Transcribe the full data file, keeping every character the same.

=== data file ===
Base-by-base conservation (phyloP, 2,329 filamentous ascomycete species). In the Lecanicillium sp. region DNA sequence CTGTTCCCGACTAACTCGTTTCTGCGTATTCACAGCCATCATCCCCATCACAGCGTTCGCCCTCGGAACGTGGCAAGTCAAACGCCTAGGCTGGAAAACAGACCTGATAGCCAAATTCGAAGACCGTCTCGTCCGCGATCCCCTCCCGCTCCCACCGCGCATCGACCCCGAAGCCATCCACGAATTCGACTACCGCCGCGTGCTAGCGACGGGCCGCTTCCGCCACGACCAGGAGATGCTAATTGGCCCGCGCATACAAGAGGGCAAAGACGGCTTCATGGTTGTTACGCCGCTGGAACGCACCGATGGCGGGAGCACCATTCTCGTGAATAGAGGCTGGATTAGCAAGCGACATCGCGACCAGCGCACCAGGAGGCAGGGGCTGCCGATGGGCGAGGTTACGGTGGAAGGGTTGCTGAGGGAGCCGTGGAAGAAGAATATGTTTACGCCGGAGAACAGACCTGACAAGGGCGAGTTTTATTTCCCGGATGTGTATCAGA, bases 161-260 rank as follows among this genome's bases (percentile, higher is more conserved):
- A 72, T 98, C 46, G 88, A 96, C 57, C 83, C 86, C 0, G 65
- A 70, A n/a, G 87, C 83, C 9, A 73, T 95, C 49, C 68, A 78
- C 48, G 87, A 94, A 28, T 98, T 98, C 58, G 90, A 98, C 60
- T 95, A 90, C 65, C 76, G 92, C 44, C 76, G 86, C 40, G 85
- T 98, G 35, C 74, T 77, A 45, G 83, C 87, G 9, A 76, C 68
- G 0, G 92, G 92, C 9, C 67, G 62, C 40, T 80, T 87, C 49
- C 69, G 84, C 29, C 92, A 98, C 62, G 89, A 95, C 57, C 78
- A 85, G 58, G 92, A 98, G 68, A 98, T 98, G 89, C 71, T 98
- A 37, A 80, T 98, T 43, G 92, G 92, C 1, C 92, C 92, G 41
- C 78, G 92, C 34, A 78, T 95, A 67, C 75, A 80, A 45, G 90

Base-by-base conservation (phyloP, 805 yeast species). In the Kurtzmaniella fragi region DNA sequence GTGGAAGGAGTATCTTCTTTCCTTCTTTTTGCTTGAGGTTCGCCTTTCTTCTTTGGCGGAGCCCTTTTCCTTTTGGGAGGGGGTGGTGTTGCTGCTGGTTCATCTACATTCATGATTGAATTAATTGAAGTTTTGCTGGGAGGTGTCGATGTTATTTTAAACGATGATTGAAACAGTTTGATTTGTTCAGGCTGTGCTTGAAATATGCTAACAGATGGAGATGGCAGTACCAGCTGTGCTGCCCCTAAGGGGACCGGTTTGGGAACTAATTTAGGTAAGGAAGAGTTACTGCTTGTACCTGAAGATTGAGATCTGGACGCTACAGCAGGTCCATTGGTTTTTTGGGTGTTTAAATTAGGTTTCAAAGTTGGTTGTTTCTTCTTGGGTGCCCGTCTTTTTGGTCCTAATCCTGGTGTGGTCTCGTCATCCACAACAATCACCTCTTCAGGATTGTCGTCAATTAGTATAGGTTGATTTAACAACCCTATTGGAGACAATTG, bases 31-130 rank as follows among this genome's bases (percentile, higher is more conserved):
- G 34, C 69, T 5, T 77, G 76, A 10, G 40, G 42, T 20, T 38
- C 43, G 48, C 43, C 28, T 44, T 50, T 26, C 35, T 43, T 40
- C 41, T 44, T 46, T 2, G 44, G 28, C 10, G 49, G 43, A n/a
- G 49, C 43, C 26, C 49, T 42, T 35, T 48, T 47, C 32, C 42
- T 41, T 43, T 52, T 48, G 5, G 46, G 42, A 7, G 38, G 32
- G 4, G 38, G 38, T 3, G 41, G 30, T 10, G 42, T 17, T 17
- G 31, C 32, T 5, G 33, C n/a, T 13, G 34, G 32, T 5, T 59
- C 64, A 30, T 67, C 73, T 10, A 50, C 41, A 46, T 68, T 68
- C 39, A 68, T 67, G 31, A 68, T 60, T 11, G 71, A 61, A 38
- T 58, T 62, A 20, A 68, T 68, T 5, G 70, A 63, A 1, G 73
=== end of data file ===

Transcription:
Base-by-base conservation (phyloP, 2,329 filamentous ascomycete species). In the Lecanicillium sp. region DNA sequence CTGTTCCCGACTAACTCGTTTCTGCGTATTCACAGCCATCATCCCCATCACAGCGTTCGCCCTCGGAACGTGGCAAGTCAAACGCCTAGGCTGGAAAACAGACCTGATAGCCAAATTCGAAGACCGTCTCGTCCGCGATCCCCTCCCGCTCCCACCGCGCATCGACCCCGAAGCCATCCACGAATTCGACTACCGCCGCGTGCTAGCGACGGGCCGCTTCCGCCACGACCAGGAGATGCTAATTGGCCCGCGCATACAAGAGGGCAAAGACGGCTTCATGGTTGTTACGCCGCTGGAACGCACCGATGGCGGGAGCACCATTCTCGTGAATAGAGGCTGGATTAGCAAGCGACATCGCGACCAGCGCACCAGGAGGCAGGGGCTGCCGATGGGCGAGGTTACGGTGGAAGGGTTGCTGAGGGAGCCGTGGAAGAAGAATATGTTTACGCCGGAGAACAGACCTGACAAGGGCGAGTTTTATTTCCCGGATGTGTATCAGA, bases 161-260 rank as follows among this genome's bases (percentile, higher is more conserved):
- A 72, T 98, C 46, G 88, A 96, C 57, C 83, C 86, C 0, G 65
- A 70, A n/a, G 87, C 83, C 9, A 73, T 95, C 49, C 68, A 78
- C 48, G 87, A 94, A 28, T 98, T 98, C 58, G 90, A 98, C 60
- T 95, A 90, C 65, C 76, G 92, C 44, C 76, G 86, C 40, G 85
- T 98, G 35, C 74, T 77, A 45, G 83, C 87, G 9, A 76, C 68
- G 0, G 92, G 92, C 9, C 67, G 62, C 40, T 80, T 87, C 49
- C 69, G 84, C 29, C 92, A 98, C 62, G 89, A 95, C 57, C 78
- A 85, G 58, G 92, A 98, G 68, A 98, T 98, G 89, C 71, T 98
- A 37, A 80, T 98, T 43, G 92, G 92, C 1, C 92, C 92, G 41
- C 78, G 92, C 34, A 78, T 95, A 67, C 75, A 80, A 45, G 90

Base-by-base conservation (phyloP, 805 yeast species). In the Kurtzmaniella fragi region DNA sequence GTGGAAGGAGTATCTTCTTTCCTTCTTTTTGCTTGAGGTTCGCCTTTCTTCTTTGGCGGAGCCCTTTTCCTTTTGGGAGGGGGTGGTGTTGCTGCTGGTTCATCTACATTCATGATTGAATTAATTGAAGTTTTGCTGGGAGGTGTCGATGTTATTTTAAACGATGATTGAAACAGTTTGATTTGTTCAGGCTGTGCTTGAAATATGCTAACAGATGGAGATGGCAGTACCAGCTGTGCTGCCCCTAAGGGGACCGGTTTGGGAACTAATTTAGGTAAGGAAGAGTTACTGCTTGTACCTGAAGATTGAGATCTGGACGCTACAGCAGGTCCATTGGTTTTTTGGGTGTTTAAATTAGGTTTCAAAGTTGGTTGTTTCTTCTTGGGTGCCCGTCTTTTTGGTCCTAATCCTGGTGTGGTCTCGTCATCCACAACAATCACCTCTTCAGGATTGTCGTCAATTAGTATAGGTTGATTTAACAACCCTATTGGAGACAATTG, bases 31-130 rank as follows among this genome's bases (percentile, higher is more conserved):
- G 34, C 69, T 5, T 77, G 76, A 10, G 40, G 42, T 20, T 38
- C 43, G 48, C 43, C 28, T 44, T 50, T 26, C 35, T 43, T 40
- C 41, T 44, T 46, T 2, G 44, G 28, C 10, G 49, G 43, A n/a
- G 49, C 43, C 26, C 49, T 42, T 35, T 48, T 47, C 32, C 42
- T 41, T 43, T 52, T 48, G 5, G 46, G 42, A 7, G 38, G 32
- G 4, G 38, G 38, T 3, G 41, G 30, T 10, G 42, T 17, T 17
- G 31, C 32, T 5, G 33, C n/a, T 13, G 34, G 32, T 5, T 59
- C 64, A 30, T 67, C 73, T 10, A 50, C 41, A 46, T 68, T 68
- C 39, A 68, T 67, G 31, A 68, T 60, T 11, G 71, A 61, A 38
- T 58, T 62, A 20, A 68, T 68, T 5, G 70, A 63, A 1, G 73